She held out one hand to him. "Hold on tight, and don't let go." He
took her hand gingerly. She took a deep breath--I hope this works, it's
going to be damned embarrassing if it doesn't--and lifted them toward
the greyness overhead.
For a moment the Matrix spread about them, alive with the city's endless
dataflow. Then exhaustion caught her, and she had to let them fall.
They landed with a soft bounce; she sat down heavily, panting.
Michael stared at her open-mouthed. "How did you do that?" After a
moment, with obvious regret: "No, I guess I shouldn't ask."
"Ask anything you like," she said between gasps. "Tonight I don't care.
Whew! That was harder than I thought it would be."
"How did you do it?" He sat down in front of her, skateboard propped
She tried to explain the little she knew--not telling him the story, but
laying out the fragments of Overnet theory she'd been able to glean from
the Paradisian records and her own experience. "That's the best I can
do," she said after many questions. "Forked Lightning, if you ever meet
anyone else who can do that--keep shy of them. As far as I know there's
only the people that taught me, and they're--" Words failed her. "You
don't want to get mixed up with them."
"Take care of yourself," he said fiercely. "Now you've *got* to come
He followed her covertly when she'd made her goodbyes. She decided not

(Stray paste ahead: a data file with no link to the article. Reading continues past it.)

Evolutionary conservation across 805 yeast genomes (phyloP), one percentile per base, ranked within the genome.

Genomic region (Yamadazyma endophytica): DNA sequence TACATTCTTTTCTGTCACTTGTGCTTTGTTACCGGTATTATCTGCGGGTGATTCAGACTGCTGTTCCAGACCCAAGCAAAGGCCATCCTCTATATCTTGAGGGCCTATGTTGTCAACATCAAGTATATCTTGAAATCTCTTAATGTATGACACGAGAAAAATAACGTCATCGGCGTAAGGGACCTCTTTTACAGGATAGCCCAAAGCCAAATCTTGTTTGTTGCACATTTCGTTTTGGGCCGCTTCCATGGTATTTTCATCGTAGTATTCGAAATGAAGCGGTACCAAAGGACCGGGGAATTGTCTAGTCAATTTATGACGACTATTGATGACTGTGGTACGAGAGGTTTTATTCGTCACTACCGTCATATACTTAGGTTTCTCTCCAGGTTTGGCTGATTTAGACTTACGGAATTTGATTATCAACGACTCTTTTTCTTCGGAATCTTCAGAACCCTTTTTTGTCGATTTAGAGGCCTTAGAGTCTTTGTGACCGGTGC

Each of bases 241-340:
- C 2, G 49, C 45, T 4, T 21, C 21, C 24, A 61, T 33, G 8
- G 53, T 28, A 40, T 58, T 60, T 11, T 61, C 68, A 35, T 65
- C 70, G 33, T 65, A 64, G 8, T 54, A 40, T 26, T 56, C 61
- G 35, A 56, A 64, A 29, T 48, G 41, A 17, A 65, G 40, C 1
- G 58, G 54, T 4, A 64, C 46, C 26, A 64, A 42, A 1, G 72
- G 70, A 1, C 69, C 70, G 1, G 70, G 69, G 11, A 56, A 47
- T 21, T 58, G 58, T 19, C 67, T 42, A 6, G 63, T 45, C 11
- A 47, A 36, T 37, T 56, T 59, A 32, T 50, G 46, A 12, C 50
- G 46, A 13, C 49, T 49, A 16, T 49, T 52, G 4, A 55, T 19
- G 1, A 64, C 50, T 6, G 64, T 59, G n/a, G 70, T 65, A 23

to shake him, though she easily could have done so. Let him see, if he
really wanted to. When she was clear of the node where she'd left him,
she spread her arms, stepped through to the clear sky above the islands.
For an instant she had considered taking him with her. But though she
knew she could do it, he would be changed in the transition, and so
would the place to which she brought him. Changed perhaps beyond
recognition. She wouldn't risk that.
It was early morning, still and warm. She spiralled down to the central
island, curled up among the feathers. Once again Martha's advice seemed
good; she *could* sleep, odd as it seemed, and it felt right to do so.
She could forsee a bitter argument with Jayhawk. Best that she have all
her resources about her, for that.
And it was safe here, safer even than Anubis. She was so tired of being
"I know what the islands are for," said Caroline to Jayhawk, sitting
with her in their personal node. "I can't be attuned to Anubis without
unmaking the entire system and remaking it. From here, there's no way